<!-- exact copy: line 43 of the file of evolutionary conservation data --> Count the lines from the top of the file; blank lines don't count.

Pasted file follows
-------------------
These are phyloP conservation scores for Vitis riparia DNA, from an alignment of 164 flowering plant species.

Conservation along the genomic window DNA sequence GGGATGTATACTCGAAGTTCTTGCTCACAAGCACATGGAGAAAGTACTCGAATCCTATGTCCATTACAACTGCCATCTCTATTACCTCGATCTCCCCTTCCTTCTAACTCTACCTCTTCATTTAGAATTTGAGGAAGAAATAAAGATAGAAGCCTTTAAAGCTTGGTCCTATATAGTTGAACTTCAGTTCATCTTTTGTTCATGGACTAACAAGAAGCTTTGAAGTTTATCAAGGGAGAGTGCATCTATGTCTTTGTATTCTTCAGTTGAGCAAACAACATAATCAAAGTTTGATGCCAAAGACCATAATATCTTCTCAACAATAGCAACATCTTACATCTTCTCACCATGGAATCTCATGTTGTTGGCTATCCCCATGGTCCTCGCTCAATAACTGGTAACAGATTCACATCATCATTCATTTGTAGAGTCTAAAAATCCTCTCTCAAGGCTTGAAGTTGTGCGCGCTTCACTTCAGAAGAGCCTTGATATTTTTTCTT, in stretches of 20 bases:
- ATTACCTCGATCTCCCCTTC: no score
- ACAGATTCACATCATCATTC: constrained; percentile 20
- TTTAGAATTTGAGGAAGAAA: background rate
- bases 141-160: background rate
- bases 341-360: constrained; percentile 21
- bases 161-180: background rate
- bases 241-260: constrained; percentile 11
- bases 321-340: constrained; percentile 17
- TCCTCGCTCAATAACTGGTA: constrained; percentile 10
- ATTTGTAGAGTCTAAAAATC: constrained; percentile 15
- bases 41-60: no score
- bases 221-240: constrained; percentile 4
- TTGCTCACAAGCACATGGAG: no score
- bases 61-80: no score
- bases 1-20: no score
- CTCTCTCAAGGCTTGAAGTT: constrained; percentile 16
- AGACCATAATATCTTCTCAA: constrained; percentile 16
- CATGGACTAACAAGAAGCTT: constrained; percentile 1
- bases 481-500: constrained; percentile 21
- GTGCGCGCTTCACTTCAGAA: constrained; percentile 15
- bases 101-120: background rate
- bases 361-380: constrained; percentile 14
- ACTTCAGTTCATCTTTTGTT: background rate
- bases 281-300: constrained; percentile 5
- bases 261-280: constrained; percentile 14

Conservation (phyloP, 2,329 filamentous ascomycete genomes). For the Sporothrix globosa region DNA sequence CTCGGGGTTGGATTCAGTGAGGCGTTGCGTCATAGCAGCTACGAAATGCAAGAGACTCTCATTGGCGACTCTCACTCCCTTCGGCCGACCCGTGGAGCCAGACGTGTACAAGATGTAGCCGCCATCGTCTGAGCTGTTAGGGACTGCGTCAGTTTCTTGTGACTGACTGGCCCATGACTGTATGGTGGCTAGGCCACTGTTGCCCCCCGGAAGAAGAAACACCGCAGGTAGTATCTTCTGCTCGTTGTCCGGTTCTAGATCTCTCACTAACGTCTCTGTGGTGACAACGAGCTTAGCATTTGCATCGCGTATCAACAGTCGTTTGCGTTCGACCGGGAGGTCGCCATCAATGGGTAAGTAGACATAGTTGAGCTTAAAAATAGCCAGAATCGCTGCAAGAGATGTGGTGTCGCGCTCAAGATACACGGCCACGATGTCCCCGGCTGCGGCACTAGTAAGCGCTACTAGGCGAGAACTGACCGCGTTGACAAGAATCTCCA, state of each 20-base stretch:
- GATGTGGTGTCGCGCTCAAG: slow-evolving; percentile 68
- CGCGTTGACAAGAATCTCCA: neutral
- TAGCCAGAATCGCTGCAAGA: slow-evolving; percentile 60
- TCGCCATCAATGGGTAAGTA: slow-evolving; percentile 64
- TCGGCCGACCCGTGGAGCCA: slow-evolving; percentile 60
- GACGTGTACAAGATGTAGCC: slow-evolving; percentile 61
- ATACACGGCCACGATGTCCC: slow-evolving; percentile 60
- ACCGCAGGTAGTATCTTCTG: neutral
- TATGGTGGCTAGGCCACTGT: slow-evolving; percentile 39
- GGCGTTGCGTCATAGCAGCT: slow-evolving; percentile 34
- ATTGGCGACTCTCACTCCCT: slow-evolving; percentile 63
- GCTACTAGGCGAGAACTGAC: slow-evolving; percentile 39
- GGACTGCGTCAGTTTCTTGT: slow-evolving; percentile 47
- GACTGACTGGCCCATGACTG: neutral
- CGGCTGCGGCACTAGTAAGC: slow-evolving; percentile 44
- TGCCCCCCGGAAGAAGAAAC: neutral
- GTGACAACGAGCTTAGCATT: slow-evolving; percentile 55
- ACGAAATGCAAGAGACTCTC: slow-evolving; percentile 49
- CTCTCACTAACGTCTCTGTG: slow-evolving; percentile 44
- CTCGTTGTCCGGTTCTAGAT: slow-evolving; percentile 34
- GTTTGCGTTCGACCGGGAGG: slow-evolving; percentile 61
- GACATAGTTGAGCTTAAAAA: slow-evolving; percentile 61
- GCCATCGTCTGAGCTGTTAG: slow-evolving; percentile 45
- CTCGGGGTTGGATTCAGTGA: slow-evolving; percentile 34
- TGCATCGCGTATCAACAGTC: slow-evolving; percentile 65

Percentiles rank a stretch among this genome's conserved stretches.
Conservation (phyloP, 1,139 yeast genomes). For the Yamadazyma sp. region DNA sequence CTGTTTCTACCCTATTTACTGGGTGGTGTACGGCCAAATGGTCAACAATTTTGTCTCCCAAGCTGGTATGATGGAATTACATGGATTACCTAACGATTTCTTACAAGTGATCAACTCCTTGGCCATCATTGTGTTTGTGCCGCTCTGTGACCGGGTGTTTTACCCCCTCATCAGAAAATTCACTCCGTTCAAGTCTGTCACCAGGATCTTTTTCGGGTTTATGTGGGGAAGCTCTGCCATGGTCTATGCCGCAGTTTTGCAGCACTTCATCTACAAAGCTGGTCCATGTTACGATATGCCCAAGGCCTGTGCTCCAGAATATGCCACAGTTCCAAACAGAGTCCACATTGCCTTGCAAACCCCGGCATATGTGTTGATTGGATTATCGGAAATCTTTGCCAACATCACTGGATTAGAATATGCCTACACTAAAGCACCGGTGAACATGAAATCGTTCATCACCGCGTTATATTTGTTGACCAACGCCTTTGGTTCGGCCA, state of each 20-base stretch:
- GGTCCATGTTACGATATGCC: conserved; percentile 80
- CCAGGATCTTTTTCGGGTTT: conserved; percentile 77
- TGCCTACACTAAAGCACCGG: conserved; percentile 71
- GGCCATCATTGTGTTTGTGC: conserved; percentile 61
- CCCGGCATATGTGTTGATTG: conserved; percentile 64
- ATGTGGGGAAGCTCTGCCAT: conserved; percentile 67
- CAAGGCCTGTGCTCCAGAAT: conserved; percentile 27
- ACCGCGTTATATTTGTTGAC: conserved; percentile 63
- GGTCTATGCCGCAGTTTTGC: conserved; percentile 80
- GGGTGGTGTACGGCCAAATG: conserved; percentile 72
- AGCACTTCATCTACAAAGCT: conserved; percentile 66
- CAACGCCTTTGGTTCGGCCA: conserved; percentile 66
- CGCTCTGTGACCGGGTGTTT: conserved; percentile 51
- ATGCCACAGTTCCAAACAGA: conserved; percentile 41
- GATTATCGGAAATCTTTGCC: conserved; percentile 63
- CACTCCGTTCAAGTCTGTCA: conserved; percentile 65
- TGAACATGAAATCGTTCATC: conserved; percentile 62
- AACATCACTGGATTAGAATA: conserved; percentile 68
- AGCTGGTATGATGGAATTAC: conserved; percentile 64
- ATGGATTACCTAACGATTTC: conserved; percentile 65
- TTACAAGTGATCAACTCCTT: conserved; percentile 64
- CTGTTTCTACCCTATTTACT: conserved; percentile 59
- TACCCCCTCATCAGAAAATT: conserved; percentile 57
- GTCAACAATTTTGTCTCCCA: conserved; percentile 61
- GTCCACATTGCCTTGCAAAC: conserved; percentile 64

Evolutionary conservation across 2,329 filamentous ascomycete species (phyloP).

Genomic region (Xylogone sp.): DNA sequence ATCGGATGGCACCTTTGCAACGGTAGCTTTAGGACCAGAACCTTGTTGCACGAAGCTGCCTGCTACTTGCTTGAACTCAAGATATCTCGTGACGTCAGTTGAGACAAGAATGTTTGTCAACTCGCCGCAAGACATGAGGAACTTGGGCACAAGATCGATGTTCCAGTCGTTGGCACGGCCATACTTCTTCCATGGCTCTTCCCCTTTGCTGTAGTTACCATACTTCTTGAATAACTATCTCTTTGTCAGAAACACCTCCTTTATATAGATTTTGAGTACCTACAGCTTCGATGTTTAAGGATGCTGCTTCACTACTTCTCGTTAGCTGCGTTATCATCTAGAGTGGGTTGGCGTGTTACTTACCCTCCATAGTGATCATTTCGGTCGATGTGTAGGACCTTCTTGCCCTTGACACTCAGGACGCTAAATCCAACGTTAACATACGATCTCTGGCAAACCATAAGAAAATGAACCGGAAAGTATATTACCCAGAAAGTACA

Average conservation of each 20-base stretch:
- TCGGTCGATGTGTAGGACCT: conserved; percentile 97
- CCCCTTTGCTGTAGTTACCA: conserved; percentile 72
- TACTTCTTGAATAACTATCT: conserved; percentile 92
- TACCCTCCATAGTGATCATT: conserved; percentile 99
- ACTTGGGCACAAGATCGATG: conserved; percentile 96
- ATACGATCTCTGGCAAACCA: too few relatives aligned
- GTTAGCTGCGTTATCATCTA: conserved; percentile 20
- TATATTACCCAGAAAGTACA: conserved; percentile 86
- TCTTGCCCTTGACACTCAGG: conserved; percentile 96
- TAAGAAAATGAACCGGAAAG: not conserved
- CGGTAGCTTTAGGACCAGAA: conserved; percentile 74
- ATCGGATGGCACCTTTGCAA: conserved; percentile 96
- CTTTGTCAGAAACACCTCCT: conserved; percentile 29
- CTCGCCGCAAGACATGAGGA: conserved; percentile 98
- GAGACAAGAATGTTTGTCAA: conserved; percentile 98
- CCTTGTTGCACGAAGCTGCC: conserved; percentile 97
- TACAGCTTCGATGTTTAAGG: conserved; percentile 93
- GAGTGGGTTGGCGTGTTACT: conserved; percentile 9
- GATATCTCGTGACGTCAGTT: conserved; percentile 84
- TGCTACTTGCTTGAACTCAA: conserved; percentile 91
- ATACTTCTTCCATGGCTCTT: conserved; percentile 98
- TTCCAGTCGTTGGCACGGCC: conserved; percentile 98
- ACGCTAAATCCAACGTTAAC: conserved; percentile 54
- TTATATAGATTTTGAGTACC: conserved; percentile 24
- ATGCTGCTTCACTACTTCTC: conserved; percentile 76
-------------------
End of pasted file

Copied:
- CGGCTGCGGCACTAGTAAGC: slow-evolving; percentile 44